▪ And every year, thousands of people break their new resolutions-especially when they resolve to stop smoking completely.
▪ Some habitual or excessive users can stop smoking when convinced by evidence of progressive respiratory and cardiovascular damage.
EXAMPLES FROM OTHER ENTRIES
▪ Anyone who smokes 40 a day can expect to have a lot of health problems.
▪ Dana started smoking again when her husband left her.
▪ Do you smoke?
▪ Greg sat alone, smoking a cigarette.
▪ He sat behind his desk, smoking a fat cigar.
▪ How old were you when you started smoking?
▪ Sue never smoked a cigarette in her life, yet she still got lung cancer.
EXAMPLES FROM CORPUS
▪ He smokes cigarettes and speeds around on his motorbike with his friends.
▪ She walked back to the empty station and leaned against the wall, smoking a cigarette.
▪ She was smoking for twenty-five years.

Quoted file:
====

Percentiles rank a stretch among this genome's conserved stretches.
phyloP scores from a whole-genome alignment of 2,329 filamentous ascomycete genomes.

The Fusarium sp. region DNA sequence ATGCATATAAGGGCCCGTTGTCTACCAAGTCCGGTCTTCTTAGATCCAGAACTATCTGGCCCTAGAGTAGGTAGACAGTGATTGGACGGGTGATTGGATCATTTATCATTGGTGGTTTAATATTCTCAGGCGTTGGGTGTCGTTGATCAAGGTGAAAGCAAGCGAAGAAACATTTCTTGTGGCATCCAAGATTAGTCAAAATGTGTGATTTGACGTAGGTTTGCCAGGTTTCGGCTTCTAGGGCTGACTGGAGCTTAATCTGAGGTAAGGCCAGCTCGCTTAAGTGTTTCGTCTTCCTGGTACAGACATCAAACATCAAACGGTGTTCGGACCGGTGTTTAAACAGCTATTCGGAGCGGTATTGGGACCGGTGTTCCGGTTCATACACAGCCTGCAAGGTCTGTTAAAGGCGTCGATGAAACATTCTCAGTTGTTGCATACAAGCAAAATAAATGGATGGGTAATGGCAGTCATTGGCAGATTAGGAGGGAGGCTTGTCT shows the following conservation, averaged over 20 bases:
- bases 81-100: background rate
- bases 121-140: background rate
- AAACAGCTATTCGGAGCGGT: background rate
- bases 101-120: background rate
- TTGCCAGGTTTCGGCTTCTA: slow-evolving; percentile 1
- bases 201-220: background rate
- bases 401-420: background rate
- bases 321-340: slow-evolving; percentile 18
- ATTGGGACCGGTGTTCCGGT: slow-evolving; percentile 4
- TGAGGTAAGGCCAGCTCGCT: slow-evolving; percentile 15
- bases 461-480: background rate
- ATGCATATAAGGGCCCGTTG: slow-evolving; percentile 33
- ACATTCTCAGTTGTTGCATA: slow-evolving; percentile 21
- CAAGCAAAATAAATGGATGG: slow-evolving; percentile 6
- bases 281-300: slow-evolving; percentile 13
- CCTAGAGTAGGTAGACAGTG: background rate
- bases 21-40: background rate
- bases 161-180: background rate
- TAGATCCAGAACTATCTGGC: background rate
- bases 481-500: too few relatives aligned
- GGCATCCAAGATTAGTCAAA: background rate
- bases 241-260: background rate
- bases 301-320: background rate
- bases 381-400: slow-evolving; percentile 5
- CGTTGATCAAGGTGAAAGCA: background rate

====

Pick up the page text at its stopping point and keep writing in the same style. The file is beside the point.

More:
▪ When you turned the machine on, the plastic started smoking and created an unpleasant odor.
The Collaborative International Dictionary
Smoke

Smoke \Smoke\, v. t.

  1. To apply smoke to; to hang in smoke; to disinfect, to cure, etc., by smoke; as, to smoke or fumigate infected clothing; to smoke beef or hams for preservation.

  2. To fill or scent with smoke; hence, to fill with incense; to perfume. ``Smoking the temple.''
    --Chaucer.

  3. To smell out; to hunt out; to find out; to detect.

    I alone Smoked his true person, talked with him.
    --Chapman.

    He was first smoked by the old Lord Lafeu.
    --Shak.

    Upon that . . . I began to smoke that they were a parcel of mummers.
    --Addison.

  4. To ridicule to the face; to quiz. [Old Slang]

  5. To inhale and puff out the smoke of, as tobacco; to burn or use in smoking; as, to smoke a pipe or a cigar.

  6. To subject to the operation of smoke, for the purpose of annoying or driving out; -- often with out; as, to smoke a woodchuck out of his burrow.

Smoke

Smoke \Smoke\ (sm[=o]k), n. [AS. smoca, fr. sme['o]can to smoke; akin to LG. & D. smook smoke, Dan. sm["o]g, G. schmauch, and perh. to Gr. ??? to burn in a smoldering fire; cf. Lith. smaugti to choke.]